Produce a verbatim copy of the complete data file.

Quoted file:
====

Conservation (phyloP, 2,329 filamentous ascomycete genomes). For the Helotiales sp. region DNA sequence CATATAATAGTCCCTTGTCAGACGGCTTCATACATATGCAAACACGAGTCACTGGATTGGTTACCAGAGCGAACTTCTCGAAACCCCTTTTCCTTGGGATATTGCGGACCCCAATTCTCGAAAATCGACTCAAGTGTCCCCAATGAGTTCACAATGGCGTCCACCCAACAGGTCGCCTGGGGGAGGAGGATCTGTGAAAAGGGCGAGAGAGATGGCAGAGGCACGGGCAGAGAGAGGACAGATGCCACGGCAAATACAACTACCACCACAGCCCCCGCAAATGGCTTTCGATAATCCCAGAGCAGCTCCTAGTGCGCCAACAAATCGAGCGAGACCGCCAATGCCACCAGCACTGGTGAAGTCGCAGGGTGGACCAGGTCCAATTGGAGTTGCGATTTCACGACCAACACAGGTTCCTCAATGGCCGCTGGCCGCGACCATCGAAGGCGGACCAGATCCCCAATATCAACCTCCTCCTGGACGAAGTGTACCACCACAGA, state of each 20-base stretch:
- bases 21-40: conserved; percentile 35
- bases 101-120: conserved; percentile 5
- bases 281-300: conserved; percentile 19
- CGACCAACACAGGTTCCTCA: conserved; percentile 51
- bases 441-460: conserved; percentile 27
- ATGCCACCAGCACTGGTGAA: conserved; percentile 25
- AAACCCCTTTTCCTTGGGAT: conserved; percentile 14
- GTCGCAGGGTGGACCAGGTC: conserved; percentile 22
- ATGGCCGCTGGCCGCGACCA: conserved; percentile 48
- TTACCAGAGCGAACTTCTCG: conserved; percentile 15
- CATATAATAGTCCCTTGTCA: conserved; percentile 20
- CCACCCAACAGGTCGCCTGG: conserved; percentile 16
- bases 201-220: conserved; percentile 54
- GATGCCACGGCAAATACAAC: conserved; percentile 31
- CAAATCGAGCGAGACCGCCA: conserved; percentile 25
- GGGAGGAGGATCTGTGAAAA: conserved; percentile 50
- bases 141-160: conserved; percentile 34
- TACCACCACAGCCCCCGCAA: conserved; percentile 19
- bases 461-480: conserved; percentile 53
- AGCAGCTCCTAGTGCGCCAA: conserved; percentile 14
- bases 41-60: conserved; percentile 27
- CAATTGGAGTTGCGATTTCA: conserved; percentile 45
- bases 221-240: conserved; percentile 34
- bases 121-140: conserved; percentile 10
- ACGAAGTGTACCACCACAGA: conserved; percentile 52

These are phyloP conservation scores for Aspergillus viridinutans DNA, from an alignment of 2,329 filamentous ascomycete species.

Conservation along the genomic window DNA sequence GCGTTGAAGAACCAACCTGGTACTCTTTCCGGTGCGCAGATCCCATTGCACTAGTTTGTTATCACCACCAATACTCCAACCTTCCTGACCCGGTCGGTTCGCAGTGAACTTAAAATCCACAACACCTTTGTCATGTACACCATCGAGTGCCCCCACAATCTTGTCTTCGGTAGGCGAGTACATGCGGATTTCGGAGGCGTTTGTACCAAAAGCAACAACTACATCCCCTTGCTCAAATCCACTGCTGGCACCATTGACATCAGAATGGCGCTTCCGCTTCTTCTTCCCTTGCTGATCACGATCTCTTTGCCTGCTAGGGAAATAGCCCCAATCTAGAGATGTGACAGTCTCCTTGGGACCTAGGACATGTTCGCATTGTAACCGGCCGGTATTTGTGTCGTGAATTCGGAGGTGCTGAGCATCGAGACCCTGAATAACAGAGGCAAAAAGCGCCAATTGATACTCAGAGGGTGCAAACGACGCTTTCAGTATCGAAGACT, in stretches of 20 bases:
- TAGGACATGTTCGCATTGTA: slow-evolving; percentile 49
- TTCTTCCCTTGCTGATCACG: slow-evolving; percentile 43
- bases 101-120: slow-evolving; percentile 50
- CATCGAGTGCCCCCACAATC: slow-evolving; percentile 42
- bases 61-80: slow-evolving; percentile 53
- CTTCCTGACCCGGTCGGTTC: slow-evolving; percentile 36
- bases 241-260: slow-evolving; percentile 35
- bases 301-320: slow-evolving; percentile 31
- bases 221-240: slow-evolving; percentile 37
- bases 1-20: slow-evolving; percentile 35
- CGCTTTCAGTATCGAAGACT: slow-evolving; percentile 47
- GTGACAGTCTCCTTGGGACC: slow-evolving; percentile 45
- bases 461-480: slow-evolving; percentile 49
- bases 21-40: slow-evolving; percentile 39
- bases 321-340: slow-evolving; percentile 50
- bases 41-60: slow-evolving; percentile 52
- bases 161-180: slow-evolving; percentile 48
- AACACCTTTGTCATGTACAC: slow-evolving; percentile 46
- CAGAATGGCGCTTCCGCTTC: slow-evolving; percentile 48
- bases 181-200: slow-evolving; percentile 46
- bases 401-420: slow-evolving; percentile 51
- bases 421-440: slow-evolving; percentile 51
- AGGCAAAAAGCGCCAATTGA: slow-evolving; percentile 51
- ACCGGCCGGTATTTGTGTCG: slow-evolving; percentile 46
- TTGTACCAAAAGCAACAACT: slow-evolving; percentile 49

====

Conservation (phyloP, 2,329 filamentous ascomycete genomes). For the Helotiales sp. region DNA sequence CATATAATAGTCCCTTGTCAGACGGCTTCATACATATGCAAACACGAGTCACTGGATTGGTTACCAGAGCGAACTTCTCGAAACCCCTTTTCCTTGGGATATTGCGGACCCCAATTCTCGAAAATCGACTCAAGTGTCCCCAATGAGTTCACAATGGCGTCCACCCAACAGGTCGCCTGGGGGAGGAGGATCTGTGAAAAGGGCGAGAGAGATGGCAGAGGCACGGGCAGAGAGAGGACAGATGCCACGGCAAATACAACTACCACCACAGCCCCCGCAAATGGCTTTCGATAATCCCAGAGCAGCTCCTAGTGCGCCAACAAATCGAGCGAGACCGCCAATGCCACCAGCACTGGTGAAGTCGCAGGGTGGACCAGGTCCAATTGGAGTTGCGATTTCACGACCAACACAGGTTCCTCAATGGCCGCTGGCCGCGACCATCGAAGGCGGACCAGATCCCCAATATCAACCTCCTCCTGGACGAAGTGTACCACCACAGA, state of each 20-base stretch:
- bases 21-40: conserved; percentile 35
- bases 101-120: conserved; percentile 5
- bases 281-300: conserved; percentile 19
- CGACCAACACAGGTTCCTCA: conserved; percentile 51
- bases 441-460: conserved; percentile 27
- ATGCCACCAGCACTGGTGAA: conserved; percentile 25
- AAACCCCTTTTCCTTGGGAT: conserved; percentile 14
- GTCGCAGGGTGGACCAGGTC: conserved; percentile 22
- ATGGCCGCTGGCCGCGACCA: conserved; percentile 48
- TTACCAGAGCGAACTTCTCG: conserved; percentile 15
- CATATAATAGTCCCTTGTCA: conserved; percentile 20
- CCACCCAACAGGTCGCCTGG: conserved; percentile 16
- bases 201-220: conserved; percentile 54
- GATGCCACGGCAAATACAAC: conserved; percentile 31
- CAAATCGAGCGAGACCGCCA: conserved; percentile 25
- GGGAGGAGGATCTGTGAAAA: conserved; percentile 50
- bases 141-160: conserved; percentile 34
- TACCACCACAGCCCCCGCAA: conserved; percentile 19
- bases 461-480: conserved; percentile 53
- AGCAGCTCCTAGTGCGCCAA: conserved; percentile 14
- bases 41-60: conserved; percentile 27
- CAATTGGAGTTGCGATTTCA: conserved; percentile 45
- bases 221-240: conserved; percentile 34
- bases 121-140: conserved; percentile 10
- ACGAAGTGTACCACCACAGA: conserved; percentile 52

These are phyloP conservation scores for Aspergillus viridinutans DNA, from an alignment of 2,329 filamentous ascomycete species.

Conservation along the genomic window DNA sequence GCGTTGAAGAACCAACCTGGTACTCTTTCCGGTGCGCAGATCCCATTGCACTAGTTTGTTATCACCACCAATACTCCAACCTTCCTGACCCGGTCGGTTCGCAGTGAACTTAAAATCCACAACACCTTTGTCATGTACACCATCGAGTGCCCCCACAATCTTGTCTTCGGTAGGCGAGTACATGCGGATTTCGGAGGCGTTTGTACCAAAAGCAACAACTACATCCCCTTGCTCAAATCCACTGCTGGCACCATTGACATCAGAATGGCGCTTCCGCTTCTTCTTCCCTTGCTGATCACGATCTCTTTGCCTGCTAGGGAAATAGCCCCAATCTAGAGATGTGACAGTCTCCTTGGGACCTAGGACATGTTCGCATTGTAACCGGCCGGTATTTGTGTCGTGAATTCGGAGGTGCTGAGCATCGAGACCCTGAATAACAGAGGCAAAAAGCGCCAATTGATACTCAGAGGGTGCAAACGACGCTTTCAGTATCGAAGACT, in stretches of 20 bases:
- TAGGACATGTTCGCATTGTA: slow-evolving; percentile 49
- TTCTTCCCTTGCTGATCACG: slow-evolving; percentile 43
- bases 101-120: slow-evolving; percentile 50
- CATCGAGTGCCCCCACAATC: slow-evolving; percentile 42
- bases 61-80: slow-evolving; percentile 53
- CTTCCTGACCCGGTCGGTTC: slow-evolving; percentile 36
- bases 241-260: slow-evolving; percentile 35
- bases 301-320: slow-evolving; percentile 31
- bases 221-240: slow-evolving; percentile 37
- bases 1-20: slow-evolving; percentile 35
- CGCTTTCAGTATCGAAGACT: slow-evolving; percentile 47
- GTGACAGTCTCCTTGGGACC: slow-evolving; percentile 45
- bases 461-480: slow-evolving; percentile 49
- bases 21-40: slow-evolving; percentile 39
- bases 321-340: slow-evolving; percentile 50
- bases 41-60: slow-evolving; percentile 52
- bases 161-180: slow-evolving; percentile 48
- AACACCTTTGTCATGTACAC: slow-evolving; percentile 46
- CAGAATGGCGCTTCCGCTTC: slow-evolving; percentile 48
- bases 181-200: slow-evolving; percentile 46
- bases 401-420: slow-evolving; percentile 51
- bases 421-440: slow-evolving; percentile 51
- AGGCAAAAAGCGCCAATTGA: slow-evolving; percentile 51
- ACCGGCCGGTATTTGTGTCG: slow-evolving; percentile 46
- TTGTACCAAAAGCAACAACT: slow-evolving; percentile 49